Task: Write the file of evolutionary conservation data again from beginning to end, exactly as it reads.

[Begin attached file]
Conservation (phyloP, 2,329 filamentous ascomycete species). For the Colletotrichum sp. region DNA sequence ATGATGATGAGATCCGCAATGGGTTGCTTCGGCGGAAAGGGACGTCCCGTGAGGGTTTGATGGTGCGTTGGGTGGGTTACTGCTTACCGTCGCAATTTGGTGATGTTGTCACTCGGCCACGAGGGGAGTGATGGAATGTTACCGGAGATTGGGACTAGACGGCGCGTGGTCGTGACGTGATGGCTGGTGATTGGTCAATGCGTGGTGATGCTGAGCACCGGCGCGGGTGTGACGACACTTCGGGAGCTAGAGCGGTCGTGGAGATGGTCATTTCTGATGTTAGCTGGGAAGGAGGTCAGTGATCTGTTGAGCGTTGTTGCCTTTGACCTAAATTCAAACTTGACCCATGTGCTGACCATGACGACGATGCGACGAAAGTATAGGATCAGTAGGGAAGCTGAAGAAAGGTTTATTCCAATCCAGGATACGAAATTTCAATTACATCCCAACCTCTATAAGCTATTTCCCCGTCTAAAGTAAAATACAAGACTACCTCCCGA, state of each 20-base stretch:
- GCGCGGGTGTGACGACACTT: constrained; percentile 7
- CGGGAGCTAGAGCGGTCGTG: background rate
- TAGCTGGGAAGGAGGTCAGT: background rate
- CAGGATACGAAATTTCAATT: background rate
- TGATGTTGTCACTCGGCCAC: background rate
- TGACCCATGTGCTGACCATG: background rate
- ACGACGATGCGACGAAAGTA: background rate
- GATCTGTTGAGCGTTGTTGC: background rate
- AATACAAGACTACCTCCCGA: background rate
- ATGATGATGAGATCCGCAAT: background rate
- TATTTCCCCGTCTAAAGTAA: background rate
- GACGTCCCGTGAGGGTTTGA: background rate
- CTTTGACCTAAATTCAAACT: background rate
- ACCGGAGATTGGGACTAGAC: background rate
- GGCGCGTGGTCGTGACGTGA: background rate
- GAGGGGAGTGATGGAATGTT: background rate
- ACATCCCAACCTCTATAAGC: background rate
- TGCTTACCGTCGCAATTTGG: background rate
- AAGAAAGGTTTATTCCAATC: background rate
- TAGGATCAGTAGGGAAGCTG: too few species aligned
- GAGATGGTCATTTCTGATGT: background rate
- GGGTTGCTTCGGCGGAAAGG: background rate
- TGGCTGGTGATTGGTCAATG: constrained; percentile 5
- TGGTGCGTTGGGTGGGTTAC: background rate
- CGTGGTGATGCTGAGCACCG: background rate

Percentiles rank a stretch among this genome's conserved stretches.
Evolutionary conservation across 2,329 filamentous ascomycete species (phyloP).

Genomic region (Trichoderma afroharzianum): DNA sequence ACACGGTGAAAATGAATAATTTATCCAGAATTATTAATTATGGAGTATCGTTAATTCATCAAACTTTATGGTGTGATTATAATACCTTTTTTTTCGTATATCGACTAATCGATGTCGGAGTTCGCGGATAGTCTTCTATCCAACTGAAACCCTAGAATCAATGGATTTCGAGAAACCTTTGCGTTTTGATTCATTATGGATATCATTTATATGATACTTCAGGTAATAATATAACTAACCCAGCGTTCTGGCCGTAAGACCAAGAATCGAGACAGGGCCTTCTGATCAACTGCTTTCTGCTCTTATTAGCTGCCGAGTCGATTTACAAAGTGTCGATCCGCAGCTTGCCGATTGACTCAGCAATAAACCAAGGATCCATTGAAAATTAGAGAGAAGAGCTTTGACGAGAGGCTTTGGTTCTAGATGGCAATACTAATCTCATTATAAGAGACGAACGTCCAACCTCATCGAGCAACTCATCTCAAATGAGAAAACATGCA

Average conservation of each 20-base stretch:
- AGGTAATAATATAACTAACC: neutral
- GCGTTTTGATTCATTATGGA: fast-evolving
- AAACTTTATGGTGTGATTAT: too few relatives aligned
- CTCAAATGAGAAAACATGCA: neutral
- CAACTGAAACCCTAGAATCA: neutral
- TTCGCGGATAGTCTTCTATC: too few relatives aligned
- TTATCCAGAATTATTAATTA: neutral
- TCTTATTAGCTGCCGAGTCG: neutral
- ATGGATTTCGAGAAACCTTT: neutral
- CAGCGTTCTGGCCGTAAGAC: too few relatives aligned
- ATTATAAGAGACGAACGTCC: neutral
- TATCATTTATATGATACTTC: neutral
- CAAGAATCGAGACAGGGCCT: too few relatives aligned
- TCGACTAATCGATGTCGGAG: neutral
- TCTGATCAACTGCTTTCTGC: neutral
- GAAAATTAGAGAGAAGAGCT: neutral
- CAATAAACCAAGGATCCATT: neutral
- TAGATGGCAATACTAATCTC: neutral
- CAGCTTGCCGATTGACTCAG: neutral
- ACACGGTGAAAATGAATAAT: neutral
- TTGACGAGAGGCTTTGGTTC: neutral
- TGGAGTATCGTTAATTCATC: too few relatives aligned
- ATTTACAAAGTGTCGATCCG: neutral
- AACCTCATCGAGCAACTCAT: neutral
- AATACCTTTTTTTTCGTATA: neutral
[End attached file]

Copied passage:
Conservation (phyloP, 2,329 filamentous ascomycete species). For the Colletotrichum sp. region DNA sequence ATGATGATGAGATCCGCAATGGGTTGCTTCGGCGGAAAGGGACGTCCCGTGAGGGTTTGATGGTGCGTTGGGTGGGTTACTGCTTACCGTCGCAATTTGGTGATGTTGTCACTCGGCCACGAGGGGAGTGATGGAATGTTACCGGAGATTGGGACTAGACGGCGCGTGGTCGTGACGTGATGGCTGGTGATTGGTCAATGCGTGGTGATGCTGAGCACCGGCGCGGGTGTGACGACACTTCGGGAGCTAGAGCGGTCGTGGAGATGGTCATTTCTGATGTTAGCTGGGAAGGAGGTCAGTGATCTGTTGAGCGTTGTTGCCTTTGACCTAAATTCAAACTTGACCCATGTGCTGACCATGACGACGATGCGACGAAAGTATAGGATCAGTAGGGAAGCTGAAGAAAGGTTTATTCCAATCCAGGATACGAAATTTCAATTACATCCCAACCTCTATAAGCTATTTCCCCGTCTAAAGTAAAATACAAGACTACCTCCCGA, state of each 20-base stretch:
- GCGCGGGTGTGACGACACTT: constrained; percentile 7
- CGGGAGCTAGAGCGGTCGTG: background rate
- TAGCTGGGAAGGAGGTCAGT: background rate
- CAGGATACGAAATTTCAATT: background rate
- TGATGTTGTCACTCGGCCAC: background rate
- TGACCCATGTGCTGACCATG: background rate
- ACGACGATGCGACGAAAGTA: background rate
- GATCTGTTGAGCGTTGTTGC: background rate
- AATACAAGACTACCTCCCGA: background rate
- ATGATGATGAGATCCGCAAT: background rate
- TATTTCCCCGTCTAAAGTAA: background rate
- GACGTCCCGTGAGGGTTTGA: background rate
- CTTTGACCTAAATTCAAACT: background rate
- ACCGGAGATTGGGACTAGAC: background rate
- GGCGCGTGGTCGTGACGTGA: background rate
- GAGGGGAGTGATGGAATGTT: background rate
- ACATCCCAACCTCTATAAGC: background rate
- TGCTTACCGTCGCAATTTGG: background rate
- AAGAAAGGTTTATTCCAATC: background rate
- TAGGATCAGTAGGGAAGCTG: too few species aligned
- GAGATGGTCATTTCTGATGT: background rate
- GGGTTGCTTCGGCGGAAAGG: background rate
- TGGCTGGTGATTGGTCAATG: constrained; percentile 5
- TGGTGCGTTGGGTGGGTTAC: background rate
- CGTGGTGATGCTGAGCACCG: background rate

Percentiles rank a stretch among this genome's conserved stretches.
Evolutionary conservation across 2,329 filamentous ascomycete species (phyloP).

Genomic region (Trichoderma afroharzianum): DNA sequence ACACGGTGAAAATGAATAATTTATCCAGAATTATTAATTATGGAGTATCGTTAATTCATCAAACTTTATGGTGTGATTATAATACCTTTTTTTTCGTATATCGACTAATCGATGTCGGAGTTCGCGGATAGTCTTCTATCCAACTGAAACCCTAGAATCAATGGATTTCGAGAAACCTTTGCGTTTTGATTCATTATGGATATCATTTATATGATACTTCAGGTAATAATATAACTAACCCAGCGTTCTGGCCGTAAGACCAAGAATCGAGACAGGGCCTTCTGATCAACTGCTTTCTGCTCTTATTAGCTGCCGAGTCGATTTACAAAGTGTCGATCCGCAGCTTGCCGATTGACTCAGCAATAAACCAAGGATCCATTGAAAATTAGAGAGAAGAGCTTTGACGAGAGGCTTTGGTTCTAGATGGCAATACTAATCTCATTATAAGAGACGAACGTCCAACCTCATCGAGCAACTCATCTCAAATGAGAAAACATGCA

Average conservation of each 20-base stretch:
- AGGTAATAATATAACTAACC: neutral
- GCGTTTTGATTCATTATGGA: fast-evolving
- AAACTTTATGGTGTGATTAT: too few relatives aligned
- CTCAAATGAGAAAACATGCA: neutral
- CAACTGAAACCCTAGAATCA: neutral
- TTCGCGGATAGTCTTCTATC: too few relatives aligned
- TTATCCAGAATTATTAATTA: neutral
- TCTTATTAGCTGCCGAGTCG: neutral
- ATGGATTTCGAGAAACCTTT: neutral
- CAGCGTTCTGGCCGTAAGAC: too few relatives aligned
- ATTATAAGAGACGAACGTCC: neutral
- TATCATTTATATGATACTTC: neutral
- CAAGAATCGAGACAGGGCCT: too few relatives aligned
- TCGACTAATCGATGTCGGAG: neutral
- TCTGATCAACTGCTTTCTGC: neutral
- GAAAATTAGAGAGAAGAGCT: neutral
- CAATAAACCAAGGATCCATT: neutral
- TAGATGGCAATACTAATCTC: neutral
- CAGCTTGCCGATTGACTCAG: neutral
- ACACGGTGAAAATGAATAAT: neutral
- TTGACGAGAGGCTTTGGTTC: neutral
- TGGAGTATCGTTAATTCATC: too few relatives aligned
- ATTTACAAAGTGTCGATCCG: neutral
- AACCTCATCGAGCAACTCAT: neutral
- AATACCTTTTTTTTCGTATA: neutral